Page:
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Volume 6415

C. E. Monroe Tarzan Art
Grosset and Dunlap Editions :: 1940s/1950s
Other than a ragged copy of Chessmen of Mars that I had salvaged from a school waste basket the year before, this Return of Tarzan was my first G&D. My parents gave it to me on my birthday, January 11, 1955. It has another special meaning. 

My trip down ERB memory lane starts in the late '40s / early '50s with Lex Barker movies, the Tarzan radio show with Lamont Johnson, Dell comics and Annuals, Big and Better Little Books (with their flip animation pages and crude Maxon art), gadzillian premiums and toys, 3-D bubble gum cards, View Master reels, EC Mad Comics parodies, colouring books, Sunday pages (Hogarth, Lubbers, Celardo, et al) and the Jesse Marsh-drawn John Carter comic... 

 Sadly, there were NO ERB NOVELS... and I loved to read. My mother, realizing my obsession for "jungle stuff", started me on a series of TOM STETSON books on Whitman (anyone remember these?). Christmas 1951 yielded "The Giant Jungle Ants", '52 "The Blue Devil" and '53 "On the Trail of the Lost Tribe". A little later I discovered the BOMBA series on G&D ...but still no Tarzan. 

 Finally, in 1954, on a trip to the big city of Brandon, I discovered a book shop that stocked the G&D Tarzans. After months of subtle Jean Shepard Xmas-Story-Red-Ryder-BB-Gun-type hints to my parents and 'old softie' grandfather, they presented me with the THE RETURN OF TARZAN on my twelfth birthday -- the book was a revelation. 

I still have this now-jacketless G&D treasure with its loose pages... and the tear on page 296 -- actually a rip from the claw of my pet cat. I had just started Chapter XXV - "Through the Forest Primeval" when word came that my Grandfather had been taken to the hospital and was dying. I had jumped up, dropping the book and my startled reading partner lap cat to the floor.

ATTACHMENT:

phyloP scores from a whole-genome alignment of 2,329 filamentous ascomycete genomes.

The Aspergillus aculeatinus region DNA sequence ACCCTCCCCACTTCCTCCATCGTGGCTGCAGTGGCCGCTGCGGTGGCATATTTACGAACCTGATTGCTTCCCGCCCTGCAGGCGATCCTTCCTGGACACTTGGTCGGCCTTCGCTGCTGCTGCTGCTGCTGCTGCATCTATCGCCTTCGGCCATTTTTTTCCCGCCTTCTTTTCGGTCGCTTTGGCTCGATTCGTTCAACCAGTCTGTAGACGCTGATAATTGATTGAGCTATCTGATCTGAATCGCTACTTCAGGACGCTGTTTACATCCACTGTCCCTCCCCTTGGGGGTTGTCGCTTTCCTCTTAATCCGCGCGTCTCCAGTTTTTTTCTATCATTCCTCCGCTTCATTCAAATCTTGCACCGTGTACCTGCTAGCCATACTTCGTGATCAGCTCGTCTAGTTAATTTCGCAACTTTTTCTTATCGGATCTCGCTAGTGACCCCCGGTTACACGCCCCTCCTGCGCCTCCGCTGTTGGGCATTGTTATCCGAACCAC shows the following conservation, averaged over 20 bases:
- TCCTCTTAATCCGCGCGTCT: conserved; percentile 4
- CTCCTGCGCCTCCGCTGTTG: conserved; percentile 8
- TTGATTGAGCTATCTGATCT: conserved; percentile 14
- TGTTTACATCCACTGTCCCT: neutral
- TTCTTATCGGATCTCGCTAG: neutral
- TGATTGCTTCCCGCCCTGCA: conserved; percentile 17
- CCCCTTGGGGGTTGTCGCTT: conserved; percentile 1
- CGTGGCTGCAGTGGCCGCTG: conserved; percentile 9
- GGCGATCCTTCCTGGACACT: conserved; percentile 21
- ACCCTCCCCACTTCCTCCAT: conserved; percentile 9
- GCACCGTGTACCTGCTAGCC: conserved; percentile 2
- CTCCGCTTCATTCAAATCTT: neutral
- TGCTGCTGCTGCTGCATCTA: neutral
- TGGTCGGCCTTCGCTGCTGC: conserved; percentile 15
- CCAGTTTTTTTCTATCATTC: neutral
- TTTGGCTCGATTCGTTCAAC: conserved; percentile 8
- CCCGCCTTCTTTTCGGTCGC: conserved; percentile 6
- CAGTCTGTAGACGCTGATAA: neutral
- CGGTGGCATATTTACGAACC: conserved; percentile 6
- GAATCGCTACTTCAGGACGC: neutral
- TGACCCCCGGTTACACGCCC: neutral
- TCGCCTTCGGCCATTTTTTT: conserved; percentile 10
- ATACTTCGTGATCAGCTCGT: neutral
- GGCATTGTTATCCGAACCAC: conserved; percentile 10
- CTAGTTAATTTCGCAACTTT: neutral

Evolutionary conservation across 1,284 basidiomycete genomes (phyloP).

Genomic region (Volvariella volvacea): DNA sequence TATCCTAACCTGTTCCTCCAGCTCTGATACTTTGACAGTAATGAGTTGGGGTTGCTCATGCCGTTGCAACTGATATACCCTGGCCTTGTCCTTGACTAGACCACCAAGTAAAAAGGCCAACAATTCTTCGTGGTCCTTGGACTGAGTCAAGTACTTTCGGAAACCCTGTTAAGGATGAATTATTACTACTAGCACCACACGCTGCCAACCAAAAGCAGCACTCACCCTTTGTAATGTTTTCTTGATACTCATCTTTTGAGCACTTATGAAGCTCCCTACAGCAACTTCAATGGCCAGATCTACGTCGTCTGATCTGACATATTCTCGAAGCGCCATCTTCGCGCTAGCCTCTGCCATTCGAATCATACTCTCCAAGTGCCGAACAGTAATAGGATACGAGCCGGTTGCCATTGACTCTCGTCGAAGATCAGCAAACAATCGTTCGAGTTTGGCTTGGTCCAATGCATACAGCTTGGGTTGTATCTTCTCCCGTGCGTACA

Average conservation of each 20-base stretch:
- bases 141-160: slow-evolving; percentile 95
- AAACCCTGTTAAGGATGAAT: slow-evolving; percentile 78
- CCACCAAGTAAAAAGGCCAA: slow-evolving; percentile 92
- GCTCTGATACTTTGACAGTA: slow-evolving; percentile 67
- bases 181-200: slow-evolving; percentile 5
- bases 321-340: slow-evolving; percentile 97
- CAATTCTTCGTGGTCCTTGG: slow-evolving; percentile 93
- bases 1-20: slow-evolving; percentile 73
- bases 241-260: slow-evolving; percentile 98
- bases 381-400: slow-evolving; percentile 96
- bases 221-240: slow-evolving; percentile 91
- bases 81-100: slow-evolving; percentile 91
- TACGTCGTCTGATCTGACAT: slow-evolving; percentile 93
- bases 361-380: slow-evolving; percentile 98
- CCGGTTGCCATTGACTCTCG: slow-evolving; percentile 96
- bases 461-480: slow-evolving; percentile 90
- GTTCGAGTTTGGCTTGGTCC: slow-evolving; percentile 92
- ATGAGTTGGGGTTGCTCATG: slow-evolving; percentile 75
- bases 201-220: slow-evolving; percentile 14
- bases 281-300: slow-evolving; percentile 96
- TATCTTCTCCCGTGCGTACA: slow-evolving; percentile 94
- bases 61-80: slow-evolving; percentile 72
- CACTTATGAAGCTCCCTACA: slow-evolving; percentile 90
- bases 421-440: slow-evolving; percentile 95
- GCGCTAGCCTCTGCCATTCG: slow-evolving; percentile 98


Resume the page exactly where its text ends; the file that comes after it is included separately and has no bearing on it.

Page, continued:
Now, many decades later, I have parlayed my sense of adventure into careers in education, and music. My Tarzan eventually took on the added persona of John Carter and we married Dejah Thoris. Together, my Princess of 55 years and I have preserved and added to all the early ERB treasures. . . while still finding time to travel and play our music across 20 countries 

. . . but I'm still ticked off about that mutilated page 296... 

Click covers for larger images
. .

Cover and Title Page Art by Rafael Palacios

Endpapers Africa Map by Rafael Palacios



Tarzan and the Ant Men art by Ed Monroe's Wife, Betty

.Ref: Burroughs Bulletin No. 7 ~ George McWhorter Editor

Charles E. "C.E." Monroe Jr.
(1918.06.17: Guntersville, Alabama-1999.09.26: Huntsville, Alabama)

 Maple Hill Cemetery ~ Huntsville, Alabama

Mr. Monroe was a nationally renowned illustrator, with Tarzan covers for Grosset and Dunlap Books
and illustrations in Life, Colliers, Field and Stream, True, Progressive Farmer and Redbook magazines.
He was also a successful as a wildlife and sporting artist, as well as a portrait artist.
He donated the portrait of Wernher Von Braun at the VBC.
He was honored in 1994 by the Huntsville Museum of Art at the Spring Gala.
Survivors include one son, C.E. "Buck Monroe III of Daphne;
one daughter, Lanford Monroe of Taos, N.M.;
and one granddaughter, Charlotte Brandon Burnette of Taos.

Ref: Art of Manliness Website

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